Even in the UK, the seamless combination government of the Conservatives and the Lib Dems was achieved without as much as a murmur about the effective leadership of government which, in rerum natura went to the bigger partner – no questions asked, no mention made. Notice the restraint and maturity of the British press and political journalists that there was never a serious attempt to suggest that David Cameron could make way for Nick Clegg.

The international experiences with coalition politics whether in Europe or the more chaotic African states is fundamentally the same and in fact it can be said with reasonable authority that it is only when the operative rules of coalition politics are unmet, the coalition dodders – and prime among that is the cardinal error of handing over leadership of the coalition to a candidate that does not carry the strength of the majority partners in such configurations. The reasons are not difficult to guess. While on the one hand it opens up the possibility of other regional satraps or smaller party chiefs to throw their hat in the ring once the philosophical basis of majoritarianism is challenged, the majority group members too sooner or later revolt if they are given second place in a race they technically lead by numbers.

There are myriad examples that prove that when the principles of power sharing are compromised they end up in shreds. Zimbabwe is a recent example where the decades old rule of Robert Mugabe led Zanu-PF Party is currently sharing power with Morgan Tsvangirai who as leader of the Movement for Democratic Change (MDC) in 2008 actually won the elections but had to settle for a power sharing agreement with Robert Mugabe as president and himself as Prime Minister under abnormal conditions. Not surprisingly, this accommodation is teetering even as the angst is growing. Political observers give the arrangement no more than a few decimals of success and Zimbabwe looks like returning to its old ways under the dictatorial regime of Mugabe and his henchmen. Not surprisingly too, Tsvangirai is having to battle both Mugabe and his terror tactics and the impatience of his own supporters. The impending elections after the two year term of the interim unity-government ends is proving to bring more anxiety than any reparation as was hoped.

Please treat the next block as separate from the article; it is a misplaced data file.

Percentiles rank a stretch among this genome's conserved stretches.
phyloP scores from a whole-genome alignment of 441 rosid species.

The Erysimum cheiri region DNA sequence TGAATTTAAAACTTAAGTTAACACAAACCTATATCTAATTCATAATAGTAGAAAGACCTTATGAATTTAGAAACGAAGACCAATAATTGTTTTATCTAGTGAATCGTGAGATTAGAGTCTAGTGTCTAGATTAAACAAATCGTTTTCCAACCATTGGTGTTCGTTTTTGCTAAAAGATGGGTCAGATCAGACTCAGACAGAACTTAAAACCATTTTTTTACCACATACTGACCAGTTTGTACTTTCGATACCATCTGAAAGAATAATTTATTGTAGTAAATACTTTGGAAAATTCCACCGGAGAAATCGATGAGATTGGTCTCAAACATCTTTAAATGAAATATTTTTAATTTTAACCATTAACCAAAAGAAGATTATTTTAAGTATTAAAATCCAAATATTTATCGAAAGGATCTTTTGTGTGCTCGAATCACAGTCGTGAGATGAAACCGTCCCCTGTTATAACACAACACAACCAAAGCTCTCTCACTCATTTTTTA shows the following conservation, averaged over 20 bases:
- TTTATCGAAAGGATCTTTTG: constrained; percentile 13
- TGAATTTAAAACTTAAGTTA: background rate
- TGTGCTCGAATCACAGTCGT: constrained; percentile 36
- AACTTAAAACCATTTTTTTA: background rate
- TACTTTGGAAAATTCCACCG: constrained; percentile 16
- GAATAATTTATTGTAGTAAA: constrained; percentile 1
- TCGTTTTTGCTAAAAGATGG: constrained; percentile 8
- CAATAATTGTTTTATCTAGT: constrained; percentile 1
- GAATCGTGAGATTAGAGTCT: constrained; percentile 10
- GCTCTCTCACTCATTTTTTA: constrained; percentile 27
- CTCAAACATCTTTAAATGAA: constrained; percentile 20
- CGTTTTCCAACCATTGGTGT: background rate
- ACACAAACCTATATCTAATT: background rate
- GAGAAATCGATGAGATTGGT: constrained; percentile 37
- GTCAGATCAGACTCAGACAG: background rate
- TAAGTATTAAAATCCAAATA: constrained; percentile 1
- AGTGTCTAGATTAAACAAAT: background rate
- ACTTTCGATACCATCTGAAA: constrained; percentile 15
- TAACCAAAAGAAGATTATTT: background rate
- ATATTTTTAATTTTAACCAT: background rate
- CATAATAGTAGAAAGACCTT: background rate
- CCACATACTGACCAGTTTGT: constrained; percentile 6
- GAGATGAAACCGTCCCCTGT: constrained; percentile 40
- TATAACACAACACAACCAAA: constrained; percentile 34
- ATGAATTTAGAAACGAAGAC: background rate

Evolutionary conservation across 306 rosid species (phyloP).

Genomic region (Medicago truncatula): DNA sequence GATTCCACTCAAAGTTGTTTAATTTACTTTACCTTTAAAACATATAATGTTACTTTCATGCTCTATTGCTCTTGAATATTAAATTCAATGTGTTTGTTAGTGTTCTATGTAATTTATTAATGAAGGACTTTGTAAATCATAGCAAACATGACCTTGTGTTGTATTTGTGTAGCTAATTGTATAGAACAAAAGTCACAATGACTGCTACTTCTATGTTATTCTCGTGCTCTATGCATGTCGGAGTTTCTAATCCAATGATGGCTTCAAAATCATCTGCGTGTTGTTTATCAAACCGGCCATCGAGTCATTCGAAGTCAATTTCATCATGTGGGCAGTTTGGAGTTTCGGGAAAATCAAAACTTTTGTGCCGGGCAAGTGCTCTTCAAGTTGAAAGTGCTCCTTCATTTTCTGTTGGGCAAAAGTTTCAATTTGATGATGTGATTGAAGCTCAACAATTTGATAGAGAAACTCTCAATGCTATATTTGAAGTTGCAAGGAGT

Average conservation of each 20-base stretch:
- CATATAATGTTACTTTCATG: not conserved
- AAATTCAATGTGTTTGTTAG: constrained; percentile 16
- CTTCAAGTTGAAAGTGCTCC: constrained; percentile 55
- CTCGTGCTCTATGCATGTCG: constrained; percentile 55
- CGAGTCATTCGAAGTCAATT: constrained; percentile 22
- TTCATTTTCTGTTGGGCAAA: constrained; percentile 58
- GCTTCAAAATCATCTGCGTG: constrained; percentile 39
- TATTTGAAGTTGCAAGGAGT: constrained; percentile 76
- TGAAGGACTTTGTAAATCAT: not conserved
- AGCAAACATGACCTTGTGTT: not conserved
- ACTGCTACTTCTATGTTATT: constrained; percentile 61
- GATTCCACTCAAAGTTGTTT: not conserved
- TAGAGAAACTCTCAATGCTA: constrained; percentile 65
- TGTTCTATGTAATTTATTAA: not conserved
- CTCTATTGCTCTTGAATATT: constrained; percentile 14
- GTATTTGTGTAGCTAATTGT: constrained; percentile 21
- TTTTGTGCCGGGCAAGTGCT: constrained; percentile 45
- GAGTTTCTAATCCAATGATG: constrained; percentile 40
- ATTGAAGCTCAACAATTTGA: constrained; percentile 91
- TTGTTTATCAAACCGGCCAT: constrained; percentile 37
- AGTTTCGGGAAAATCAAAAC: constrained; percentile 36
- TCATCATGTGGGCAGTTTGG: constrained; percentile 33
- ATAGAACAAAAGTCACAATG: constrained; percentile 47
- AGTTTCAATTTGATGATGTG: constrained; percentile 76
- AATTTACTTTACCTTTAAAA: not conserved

Similarly, it can be conceived that some of the difficulties in Iraq in government formation has to do with a similar, if obtuse situation. The power sharing agreement between the Shias, Kurds and Arab Sunnis has floundered only because there was no clear majority for any of their parties and each leader seeks preeminence over the other even as Iraq is without a government since the March 2010 general election.

Even its most strident critics will have to admit that the BJP has a repository of leadership talent that has already carved a national footprint and no amount of gerrymandering can take away that simple perceptional truth. The BJP is the only party that has invested in a second and third line of leadership since the last fifteen years who have the capacity to hold their own nationally and not look to a numbered bungalow for validation of their position. Doubtless that as a counter example, in the UPA the Congress will hold this position, but the truth remains that with every passing day a state passes out of its hands for precisely the reason that it passes into the hands of the NDA – a glass ceiling that allows nobody else to rise.

Fortunately, the BJP-led NDA is still open to the aspirations of its partners and to talent and expertise and inclusion and a religious adherence to the principles of coalition politics that puts good governance, not family, first.

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 This post has appeared under a different headline in The Pioneer of December 4th, 2010.

Image courtesy: Ranjeet Kumar, www.hindu.com